Last Monday, the Swiss Internet Governance Forum took place for the sixth time. The participants discussed various aspects of digital governance and the Swiss Digital Initiative supported the event by moderating a session on cybersecurity.
The Swiss Internet Governance Forum took place on Monday, June 21 in Berne and was again open for virtual participation.
The Swiss IGF is the Swiss national branch of the UN Internet Governance Forum and as such provides a unique forum for multistakeholder engagement on digital governance for Swiss actors from the public and private sector as well as from academia, the technical community and civil society.
As an organization that also follows the multistakeholder appraoch (and was also recognized for this by UNEP), the Swiss Digital Initiative is happy to support the Swiss IGF and coordinated and moderated the session on cybersecurity at this year’s Swiss IGF.
Switzerland has been heavily involved in the debate about digital governance, starting in 2003 with the World Summit on the Information Society and continuing today with the global Internet Governance Forum which also took place in Geneva in 2017.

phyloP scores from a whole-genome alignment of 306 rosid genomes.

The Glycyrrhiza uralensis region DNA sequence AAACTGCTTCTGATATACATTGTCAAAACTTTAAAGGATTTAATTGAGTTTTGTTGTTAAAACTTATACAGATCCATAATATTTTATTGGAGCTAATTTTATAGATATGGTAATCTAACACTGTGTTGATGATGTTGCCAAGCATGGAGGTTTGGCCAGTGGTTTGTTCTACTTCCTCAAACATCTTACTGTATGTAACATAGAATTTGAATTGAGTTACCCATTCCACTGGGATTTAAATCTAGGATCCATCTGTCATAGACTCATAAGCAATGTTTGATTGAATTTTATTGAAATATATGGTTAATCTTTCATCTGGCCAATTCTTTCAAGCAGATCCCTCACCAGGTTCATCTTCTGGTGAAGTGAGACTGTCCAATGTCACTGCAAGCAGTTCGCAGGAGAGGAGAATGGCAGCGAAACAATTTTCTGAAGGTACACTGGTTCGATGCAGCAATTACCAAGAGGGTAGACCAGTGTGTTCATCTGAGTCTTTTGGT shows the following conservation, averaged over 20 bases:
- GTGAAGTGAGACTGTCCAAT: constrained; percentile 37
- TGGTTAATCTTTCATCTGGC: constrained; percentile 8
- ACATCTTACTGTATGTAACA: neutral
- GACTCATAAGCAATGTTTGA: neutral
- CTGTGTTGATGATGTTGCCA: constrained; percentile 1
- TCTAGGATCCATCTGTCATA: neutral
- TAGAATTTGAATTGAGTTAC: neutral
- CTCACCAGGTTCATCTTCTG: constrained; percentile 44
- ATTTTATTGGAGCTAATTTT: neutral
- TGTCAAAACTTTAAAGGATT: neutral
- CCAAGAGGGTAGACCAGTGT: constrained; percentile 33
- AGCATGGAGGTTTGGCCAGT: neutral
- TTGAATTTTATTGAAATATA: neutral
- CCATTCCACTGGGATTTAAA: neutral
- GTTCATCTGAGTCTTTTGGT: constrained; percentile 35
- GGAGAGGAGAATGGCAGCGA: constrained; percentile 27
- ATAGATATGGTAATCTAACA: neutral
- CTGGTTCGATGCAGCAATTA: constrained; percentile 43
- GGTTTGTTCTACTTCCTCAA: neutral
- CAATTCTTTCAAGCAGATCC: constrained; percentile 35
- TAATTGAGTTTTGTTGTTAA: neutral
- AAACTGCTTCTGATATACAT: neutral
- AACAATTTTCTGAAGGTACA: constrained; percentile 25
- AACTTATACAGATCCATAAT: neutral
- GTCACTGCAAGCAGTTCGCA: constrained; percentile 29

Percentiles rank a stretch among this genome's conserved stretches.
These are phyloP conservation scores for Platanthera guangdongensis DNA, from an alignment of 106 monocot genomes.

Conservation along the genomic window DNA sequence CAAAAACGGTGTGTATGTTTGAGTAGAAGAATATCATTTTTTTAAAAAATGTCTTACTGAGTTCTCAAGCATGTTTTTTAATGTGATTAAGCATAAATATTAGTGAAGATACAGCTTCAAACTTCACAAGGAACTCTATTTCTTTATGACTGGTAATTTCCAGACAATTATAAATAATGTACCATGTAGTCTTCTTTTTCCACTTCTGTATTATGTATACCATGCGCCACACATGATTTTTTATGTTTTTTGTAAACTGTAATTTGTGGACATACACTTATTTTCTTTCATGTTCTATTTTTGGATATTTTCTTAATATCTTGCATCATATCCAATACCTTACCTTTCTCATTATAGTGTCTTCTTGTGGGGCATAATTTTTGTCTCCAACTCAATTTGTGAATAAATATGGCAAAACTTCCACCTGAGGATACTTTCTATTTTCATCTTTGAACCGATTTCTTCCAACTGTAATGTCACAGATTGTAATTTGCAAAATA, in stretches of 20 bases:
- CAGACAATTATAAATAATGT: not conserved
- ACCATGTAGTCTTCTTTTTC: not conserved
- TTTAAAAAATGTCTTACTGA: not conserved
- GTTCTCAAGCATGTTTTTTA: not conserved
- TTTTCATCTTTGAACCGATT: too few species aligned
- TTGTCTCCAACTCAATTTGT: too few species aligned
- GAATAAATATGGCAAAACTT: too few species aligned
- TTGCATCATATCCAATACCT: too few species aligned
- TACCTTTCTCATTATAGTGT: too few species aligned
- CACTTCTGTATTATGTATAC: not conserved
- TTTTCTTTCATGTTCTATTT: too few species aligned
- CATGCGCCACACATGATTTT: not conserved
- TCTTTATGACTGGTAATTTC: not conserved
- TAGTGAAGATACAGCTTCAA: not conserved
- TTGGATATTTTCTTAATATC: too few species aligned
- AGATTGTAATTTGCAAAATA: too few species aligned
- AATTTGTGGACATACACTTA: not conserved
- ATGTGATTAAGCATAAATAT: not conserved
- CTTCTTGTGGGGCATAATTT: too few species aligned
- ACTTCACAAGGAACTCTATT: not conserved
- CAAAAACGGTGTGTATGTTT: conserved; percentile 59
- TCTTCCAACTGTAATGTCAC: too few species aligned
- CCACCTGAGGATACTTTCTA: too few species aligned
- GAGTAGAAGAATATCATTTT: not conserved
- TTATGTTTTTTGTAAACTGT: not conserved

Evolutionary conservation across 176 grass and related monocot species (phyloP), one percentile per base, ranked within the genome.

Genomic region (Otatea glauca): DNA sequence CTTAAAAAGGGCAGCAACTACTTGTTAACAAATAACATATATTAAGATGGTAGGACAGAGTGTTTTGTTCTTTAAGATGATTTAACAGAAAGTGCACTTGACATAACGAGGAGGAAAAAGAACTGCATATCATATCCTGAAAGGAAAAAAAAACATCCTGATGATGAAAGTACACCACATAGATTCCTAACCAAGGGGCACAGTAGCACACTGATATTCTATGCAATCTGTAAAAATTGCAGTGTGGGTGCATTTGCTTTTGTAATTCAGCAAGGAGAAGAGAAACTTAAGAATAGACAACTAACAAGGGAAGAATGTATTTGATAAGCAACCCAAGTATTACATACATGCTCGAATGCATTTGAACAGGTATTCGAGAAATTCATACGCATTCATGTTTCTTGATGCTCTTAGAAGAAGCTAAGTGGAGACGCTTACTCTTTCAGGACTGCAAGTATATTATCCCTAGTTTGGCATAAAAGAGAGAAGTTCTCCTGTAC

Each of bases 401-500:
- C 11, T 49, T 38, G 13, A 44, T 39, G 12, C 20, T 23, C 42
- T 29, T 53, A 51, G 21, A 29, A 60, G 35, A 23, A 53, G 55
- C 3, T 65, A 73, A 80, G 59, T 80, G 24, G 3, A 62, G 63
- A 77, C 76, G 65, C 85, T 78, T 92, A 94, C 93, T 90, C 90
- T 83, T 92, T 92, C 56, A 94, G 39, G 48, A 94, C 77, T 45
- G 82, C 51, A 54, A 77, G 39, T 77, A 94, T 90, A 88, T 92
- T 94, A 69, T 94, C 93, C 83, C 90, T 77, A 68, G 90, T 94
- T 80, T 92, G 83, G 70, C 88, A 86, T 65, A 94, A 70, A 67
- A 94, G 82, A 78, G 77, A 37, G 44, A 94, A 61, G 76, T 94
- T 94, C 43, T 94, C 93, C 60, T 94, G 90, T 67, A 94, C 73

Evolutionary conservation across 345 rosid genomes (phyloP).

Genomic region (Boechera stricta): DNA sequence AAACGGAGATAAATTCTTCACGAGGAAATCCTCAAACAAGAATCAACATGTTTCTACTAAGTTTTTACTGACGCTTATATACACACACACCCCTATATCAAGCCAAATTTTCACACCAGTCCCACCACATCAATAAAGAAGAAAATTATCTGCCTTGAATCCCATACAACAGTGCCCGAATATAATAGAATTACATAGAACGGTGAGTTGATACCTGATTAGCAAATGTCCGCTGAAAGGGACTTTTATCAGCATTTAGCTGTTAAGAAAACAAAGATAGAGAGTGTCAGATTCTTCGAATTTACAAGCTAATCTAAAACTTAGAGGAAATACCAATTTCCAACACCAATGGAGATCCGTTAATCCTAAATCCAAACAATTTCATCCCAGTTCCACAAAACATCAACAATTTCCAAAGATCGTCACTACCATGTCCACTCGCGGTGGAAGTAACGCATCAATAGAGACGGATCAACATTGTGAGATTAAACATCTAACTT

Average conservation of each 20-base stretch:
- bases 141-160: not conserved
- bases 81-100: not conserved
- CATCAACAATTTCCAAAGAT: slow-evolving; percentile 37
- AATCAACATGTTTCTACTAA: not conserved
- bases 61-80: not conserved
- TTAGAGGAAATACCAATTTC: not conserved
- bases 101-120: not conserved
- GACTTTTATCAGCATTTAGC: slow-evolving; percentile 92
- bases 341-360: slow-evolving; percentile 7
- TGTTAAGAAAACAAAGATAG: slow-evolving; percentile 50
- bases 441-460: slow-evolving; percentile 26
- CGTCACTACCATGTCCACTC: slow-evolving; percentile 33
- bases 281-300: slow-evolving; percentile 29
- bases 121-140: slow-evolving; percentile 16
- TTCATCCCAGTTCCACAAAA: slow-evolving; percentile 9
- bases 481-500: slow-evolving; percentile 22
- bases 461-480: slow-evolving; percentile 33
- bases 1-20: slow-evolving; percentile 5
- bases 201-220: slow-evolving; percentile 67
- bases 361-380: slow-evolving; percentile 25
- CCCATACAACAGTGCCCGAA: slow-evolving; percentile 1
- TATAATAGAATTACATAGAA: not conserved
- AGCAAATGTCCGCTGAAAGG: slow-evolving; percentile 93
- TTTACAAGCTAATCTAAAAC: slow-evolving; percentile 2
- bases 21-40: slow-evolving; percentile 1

The Swiss IGF continues the tradition of active multistakeholder engagement and the agenda of the meeting has evolved over the last years from narrow Internet Governance issues to a broader debate on digital governance and the social aspects of digital transformation.
Switzerlands engagement is also noted by other actors and the discussions from the Swiss IGF are brought to the attention of the regional and global forums such as EuroDIG, with which we also collaborated this year to provide a virtual plattform for informal exchange of the remote participants.
Every year, the Swiss IGF strives to strike a balance between width of topics and the depth of the discussion. This years agenda comprised five sessions.
The first session discussed lessons for the digital state and included an input statement by SDI Board Member Anjy Wyden Guelpa.
The second session was inspired by the COVID crisis and discussed how societies can harness the potential of digital services in times of crises (and beyond).
The third session focused on digital governance of the economy and trade rules while the fourth session addressed concerns around cybersecurity and what the rise in cyberattacks means for a neutral country like Switzerland and what roles the private and public sector play in defending against them.
Lastly, the transformation of media through digital technologies was debated in the fifth session on the new role for media.
The key insights from the fruitful debates over the course of the day have again been summarized in the “Messages from Berne” which are available here.